Company Profile & History
Most penny stock companies have limited company fundamentals aside from intermittent press releases. If the penny stock was a former listed stock, then there will be more historical information. However, those companies got demoted to penny stock status for a reason and may be more likely to go bankrupt. Many penny stocks, especially pink sheet stocks operate as corporate shells that companies will back into rather than IPO.
Promotions, Hype and Fraud
Penny stocks are notorious for third-party promotions dubbed “company awareness” campaigns. These companies distribute legitimate looking analyst-style reports online and through direct mailings to generate interest in the stock and suck in new investors. This can trigger a heavy volume price spike, which promoters and insiders use to unload their shares. These pump and dump campaigns eventually fizzle out as volume wanes before collapsing in price. As liquidity dries up, the price falls quicker, trapping more traders and triggering more panic leading to a collapse. This is the basic music chair like sequence of a pump and dump.
Penny Stock Trading Tips
Trade, DON’T Invest
Assume most of penny stocks are junk. Consider them to be the proverbial “hot potatoes” as most will eventually go bankrupt. Focus solely on price action and exits. Don’t hesitate to take stop-losses. The last thing you want to be is a bag holder. Only allocate a very small portion to any longer term holdings that may have viable fundamentals.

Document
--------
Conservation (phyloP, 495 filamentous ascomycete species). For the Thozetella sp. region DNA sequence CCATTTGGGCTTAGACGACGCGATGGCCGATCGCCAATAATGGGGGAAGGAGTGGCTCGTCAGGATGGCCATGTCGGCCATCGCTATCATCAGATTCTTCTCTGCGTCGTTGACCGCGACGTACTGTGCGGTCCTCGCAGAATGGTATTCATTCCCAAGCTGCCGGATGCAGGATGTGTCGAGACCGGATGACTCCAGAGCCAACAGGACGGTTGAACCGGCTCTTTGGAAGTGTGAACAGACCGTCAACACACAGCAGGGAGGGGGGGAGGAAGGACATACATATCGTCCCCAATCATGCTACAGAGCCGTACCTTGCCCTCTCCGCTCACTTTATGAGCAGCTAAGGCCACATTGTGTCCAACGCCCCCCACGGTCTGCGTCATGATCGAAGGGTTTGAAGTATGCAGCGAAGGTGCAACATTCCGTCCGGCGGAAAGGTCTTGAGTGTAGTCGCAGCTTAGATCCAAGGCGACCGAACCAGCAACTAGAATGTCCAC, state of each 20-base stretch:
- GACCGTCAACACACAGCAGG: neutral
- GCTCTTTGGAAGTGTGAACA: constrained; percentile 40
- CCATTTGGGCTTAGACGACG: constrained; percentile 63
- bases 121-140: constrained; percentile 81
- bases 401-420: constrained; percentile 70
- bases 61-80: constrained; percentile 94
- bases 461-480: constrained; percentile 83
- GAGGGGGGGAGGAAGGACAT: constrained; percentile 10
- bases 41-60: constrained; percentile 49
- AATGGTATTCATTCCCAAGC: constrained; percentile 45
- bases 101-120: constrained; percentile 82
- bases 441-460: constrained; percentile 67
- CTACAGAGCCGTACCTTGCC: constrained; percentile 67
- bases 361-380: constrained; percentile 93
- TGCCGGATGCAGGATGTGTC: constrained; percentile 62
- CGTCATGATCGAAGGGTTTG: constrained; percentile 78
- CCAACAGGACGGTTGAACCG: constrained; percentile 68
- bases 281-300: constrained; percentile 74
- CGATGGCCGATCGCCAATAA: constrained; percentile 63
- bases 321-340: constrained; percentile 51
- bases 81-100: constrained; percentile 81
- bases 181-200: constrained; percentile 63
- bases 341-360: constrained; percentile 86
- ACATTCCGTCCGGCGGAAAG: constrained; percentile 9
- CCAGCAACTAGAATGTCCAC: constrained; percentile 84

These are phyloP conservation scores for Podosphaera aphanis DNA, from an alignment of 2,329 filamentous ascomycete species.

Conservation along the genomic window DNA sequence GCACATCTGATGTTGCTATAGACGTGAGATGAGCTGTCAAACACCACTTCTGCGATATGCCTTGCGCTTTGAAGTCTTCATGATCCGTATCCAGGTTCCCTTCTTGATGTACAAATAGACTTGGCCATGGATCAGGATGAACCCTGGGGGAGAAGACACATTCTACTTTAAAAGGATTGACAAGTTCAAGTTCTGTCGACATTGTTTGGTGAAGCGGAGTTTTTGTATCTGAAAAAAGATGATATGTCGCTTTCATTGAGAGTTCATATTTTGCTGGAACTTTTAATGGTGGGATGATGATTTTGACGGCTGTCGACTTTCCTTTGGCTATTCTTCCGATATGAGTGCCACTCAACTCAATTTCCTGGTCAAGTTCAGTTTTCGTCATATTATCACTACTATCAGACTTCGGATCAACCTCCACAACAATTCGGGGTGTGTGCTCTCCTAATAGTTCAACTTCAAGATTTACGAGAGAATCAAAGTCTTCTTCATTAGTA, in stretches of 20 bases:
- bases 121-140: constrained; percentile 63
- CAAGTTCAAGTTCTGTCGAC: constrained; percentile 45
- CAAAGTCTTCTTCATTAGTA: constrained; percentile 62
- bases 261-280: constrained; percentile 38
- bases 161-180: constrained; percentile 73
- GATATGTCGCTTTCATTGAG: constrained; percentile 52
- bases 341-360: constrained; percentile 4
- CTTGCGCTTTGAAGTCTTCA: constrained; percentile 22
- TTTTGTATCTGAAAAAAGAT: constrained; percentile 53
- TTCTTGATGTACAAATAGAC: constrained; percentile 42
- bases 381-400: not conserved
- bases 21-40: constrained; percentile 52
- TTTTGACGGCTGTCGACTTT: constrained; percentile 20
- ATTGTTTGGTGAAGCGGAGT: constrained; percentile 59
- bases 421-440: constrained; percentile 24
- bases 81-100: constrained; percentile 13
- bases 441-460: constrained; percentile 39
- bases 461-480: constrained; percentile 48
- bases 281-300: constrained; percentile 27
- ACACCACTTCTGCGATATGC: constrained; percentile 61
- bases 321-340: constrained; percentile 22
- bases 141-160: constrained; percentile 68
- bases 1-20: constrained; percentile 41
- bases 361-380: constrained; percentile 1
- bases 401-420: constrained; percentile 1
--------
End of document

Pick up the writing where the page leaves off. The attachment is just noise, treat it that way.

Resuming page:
Don’t Believe The Hype
Assume all posts on social media and message boards are meant simply to suck in bag holders. Gauge the “story” from a third person perspective and focus on how others will react, rather than you reaction.
Follow the volume
Stick to high volume penny stocks that trade at least 500,000 shares a day or $1 million in aggregate value daily for stocks trading under $1. Remember that most of these stocks have no institutional ownership, which implies a lack of stability. It’s musical chairs among mom and pop retail investors and day traders. Only play where the action is and don’t hesitate to walk away in cash. Stay on top of hot themes and always monitor when they have peaked out. Timing is everything. Always try to exit early into the move to ensure you have liquidity.
Avoid being a dreaded bag holder.
Implement Technical Analysis
Have a solid technical analysis-based trading methodology. These are still stocks with price action. Being able to analyze and react to the price action is key. Be aware of the trend, support and resistance levels at all times.
Account For Risk
Prepare ahead of time before making the trade how much risk you are willing to take. Never go “all-in” on a single position. Try to maintain a minimal 2 to 1 risk/reward ratio, try to early $2 for every $1 of risk capital. Expect to stop out on most trades, but the winners can more than make up for them. Allocation a set dollar amount or a % of capital amount to each idea. Most importantly, always keep your stop-losses.